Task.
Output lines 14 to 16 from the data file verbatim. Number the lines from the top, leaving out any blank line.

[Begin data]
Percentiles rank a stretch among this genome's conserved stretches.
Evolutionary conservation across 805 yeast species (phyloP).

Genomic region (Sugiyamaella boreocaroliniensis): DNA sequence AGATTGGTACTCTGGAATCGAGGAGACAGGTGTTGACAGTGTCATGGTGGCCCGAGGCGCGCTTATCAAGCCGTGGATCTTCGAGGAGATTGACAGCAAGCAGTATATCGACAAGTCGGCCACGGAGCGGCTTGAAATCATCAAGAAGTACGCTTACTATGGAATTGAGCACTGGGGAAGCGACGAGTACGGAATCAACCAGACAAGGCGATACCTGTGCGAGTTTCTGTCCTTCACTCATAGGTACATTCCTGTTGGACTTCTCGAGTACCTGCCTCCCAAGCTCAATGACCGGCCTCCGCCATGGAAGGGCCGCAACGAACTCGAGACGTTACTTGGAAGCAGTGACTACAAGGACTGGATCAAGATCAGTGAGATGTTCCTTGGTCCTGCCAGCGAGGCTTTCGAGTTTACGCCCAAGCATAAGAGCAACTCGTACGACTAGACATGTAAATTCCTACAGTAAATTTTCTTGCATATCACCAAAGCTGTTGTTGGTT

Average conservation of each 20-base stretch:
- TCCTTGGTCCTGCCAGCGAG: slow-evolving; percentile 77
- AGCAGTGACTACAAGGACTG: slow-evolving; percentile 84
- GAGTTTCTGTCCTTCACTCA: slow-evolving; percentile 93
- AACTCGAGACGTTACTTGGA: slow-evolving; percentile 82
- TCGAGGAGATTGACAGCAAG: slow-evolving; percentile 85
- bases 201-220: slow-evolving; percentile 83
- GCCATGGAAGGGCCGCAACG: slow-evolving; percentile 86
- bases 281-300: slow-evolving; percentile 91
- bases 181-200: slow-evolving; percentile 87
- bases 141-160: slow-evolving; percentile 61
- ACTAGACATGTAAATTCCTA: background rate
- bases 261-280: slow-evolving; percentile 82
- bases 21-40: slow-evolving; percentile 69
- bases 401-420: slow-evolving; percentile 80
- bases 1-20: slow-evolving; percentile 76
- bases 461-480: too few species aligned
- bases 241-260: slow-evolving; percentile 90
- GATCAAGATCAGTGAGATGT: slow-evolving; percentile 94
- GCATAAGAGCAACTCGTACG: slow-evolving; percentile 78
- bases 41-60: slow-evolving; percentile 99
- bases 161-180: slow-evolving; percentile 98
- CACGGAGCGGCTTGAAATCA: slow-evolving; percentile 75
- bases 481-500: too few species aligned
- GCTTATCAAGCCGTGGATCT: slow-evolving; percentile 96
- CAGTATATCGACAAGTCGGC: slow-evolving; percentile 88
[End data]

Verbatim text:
- bases 141-160: slow-evolving; percentile 61
- ACTAGACATGTAAATTCCTA: background rate
- bases 261-280: slow-evolving; percentile 82